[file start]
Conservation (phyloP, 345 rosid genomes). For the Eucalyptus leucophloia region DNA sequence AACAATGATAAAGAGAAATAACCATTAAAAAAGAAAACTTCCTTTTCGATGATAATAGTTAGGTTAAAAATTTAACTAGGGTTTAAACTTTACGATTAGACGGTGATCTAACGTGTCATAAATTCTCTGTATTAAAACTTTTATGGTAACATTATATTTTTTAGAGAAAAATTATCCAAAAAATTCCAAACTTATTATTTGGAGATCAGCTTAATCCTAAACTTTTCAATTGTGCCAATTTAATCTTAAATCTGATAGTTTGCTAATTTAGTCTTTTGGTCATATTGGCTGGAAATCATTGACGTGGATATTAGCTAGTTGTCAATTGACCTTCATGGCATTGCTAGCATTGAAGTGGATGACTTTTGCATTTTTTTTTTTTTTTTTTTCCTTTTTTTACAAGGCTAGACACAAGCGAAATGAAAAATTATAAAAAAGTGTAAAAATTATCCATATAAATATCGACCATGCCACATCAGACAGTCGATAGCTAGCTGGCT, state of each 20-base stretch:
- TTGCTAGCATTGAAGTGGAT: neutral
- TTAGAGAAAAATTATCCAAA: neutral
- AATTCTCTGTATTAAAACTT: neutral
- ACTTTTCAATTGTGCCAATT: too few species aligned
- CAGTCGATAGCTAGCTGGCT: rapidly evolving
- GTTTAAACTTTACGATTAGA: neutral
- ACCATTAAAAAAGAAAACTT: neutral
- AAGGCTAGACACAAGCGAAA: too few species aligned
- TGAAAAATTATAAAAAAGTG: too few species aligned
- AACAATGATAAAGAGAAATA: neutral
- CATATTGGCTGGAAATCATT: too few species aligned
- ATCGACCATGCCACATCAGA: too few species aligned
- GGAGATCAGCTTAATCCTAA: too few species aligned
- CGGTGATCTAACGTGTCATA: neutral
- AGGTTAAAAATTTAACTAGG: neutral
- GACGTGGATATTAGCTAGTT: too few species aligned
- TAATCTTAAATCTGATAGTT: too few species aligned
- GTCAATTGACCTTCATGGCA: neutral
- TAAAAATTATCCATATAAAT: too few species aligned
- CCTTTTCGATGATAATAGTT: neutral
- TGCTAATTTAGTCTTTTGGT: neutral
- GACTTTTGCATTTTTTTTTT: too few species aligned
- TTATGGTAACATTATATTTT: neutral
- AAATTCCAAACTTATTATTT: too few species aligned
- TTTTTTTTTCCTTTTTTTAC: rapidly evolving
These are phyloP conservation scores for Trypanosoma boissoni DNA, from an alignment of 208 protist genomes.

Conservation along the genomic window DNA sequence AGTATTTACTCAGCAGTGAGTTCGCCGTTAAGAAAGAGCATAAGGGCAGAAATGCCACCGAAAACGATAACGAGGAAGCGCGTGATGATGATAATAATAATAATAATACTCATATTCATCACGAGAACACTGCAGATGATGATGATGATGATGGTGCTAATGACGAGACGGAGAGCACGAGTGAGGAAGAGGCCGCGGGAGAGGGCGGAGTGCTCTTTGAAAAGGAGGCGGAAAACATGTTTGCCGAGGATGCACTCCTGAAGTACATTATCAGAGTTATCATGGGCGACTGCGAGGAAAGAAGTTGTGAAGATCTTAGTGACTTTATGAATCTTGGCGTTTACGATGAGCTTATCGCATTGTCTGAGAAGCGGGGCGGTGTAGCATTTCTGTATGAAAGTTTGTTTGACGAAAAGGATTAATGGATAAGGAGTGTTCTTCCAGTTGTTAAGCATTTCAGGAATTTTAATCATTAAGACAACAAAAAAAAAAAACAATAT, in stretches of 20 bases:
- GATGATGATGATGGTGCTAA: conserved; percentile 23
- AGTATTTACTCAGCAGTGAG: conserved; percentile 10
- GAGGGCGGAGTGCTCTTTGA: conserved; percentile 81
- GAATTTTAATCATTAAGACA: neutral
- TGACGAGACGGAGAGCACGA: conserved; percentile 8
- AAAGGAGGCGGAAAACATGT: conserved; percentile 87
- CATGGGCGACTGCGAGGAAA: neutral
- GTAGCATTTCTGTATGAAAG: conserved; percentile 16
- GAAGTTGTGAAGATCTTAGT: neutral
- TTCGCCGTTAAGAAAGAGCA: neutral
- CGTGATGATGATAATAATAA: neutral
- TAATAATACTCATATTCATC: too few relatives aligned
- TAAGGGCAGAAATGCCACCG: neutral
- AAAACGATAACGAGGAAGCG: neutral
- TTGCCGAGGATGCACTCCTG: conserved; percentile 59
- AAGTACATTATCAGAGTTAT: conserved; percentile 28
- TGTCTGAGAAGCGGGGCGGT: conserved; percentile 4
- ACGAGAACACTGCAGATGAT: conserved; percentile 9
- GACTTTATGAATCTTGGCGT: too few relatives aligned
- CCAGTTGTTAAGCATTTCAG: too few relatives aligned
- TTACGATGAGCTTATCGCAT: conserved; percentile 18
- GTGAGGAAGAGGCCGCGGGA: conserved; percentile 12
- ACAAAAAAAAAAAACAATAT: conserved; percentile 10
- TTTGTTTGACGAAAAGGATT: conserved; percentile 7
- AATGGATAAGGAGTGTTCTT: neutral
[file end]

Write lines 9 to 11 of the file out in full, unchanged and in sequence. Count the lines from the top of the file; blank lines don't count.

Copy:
- AAGGCTAGACACAAGCGAAA: too few species aligned
- TGAAAAATTATAAAAAAGTG: too few species aligned
- AACAATGATAAAGAGAAATA: neutral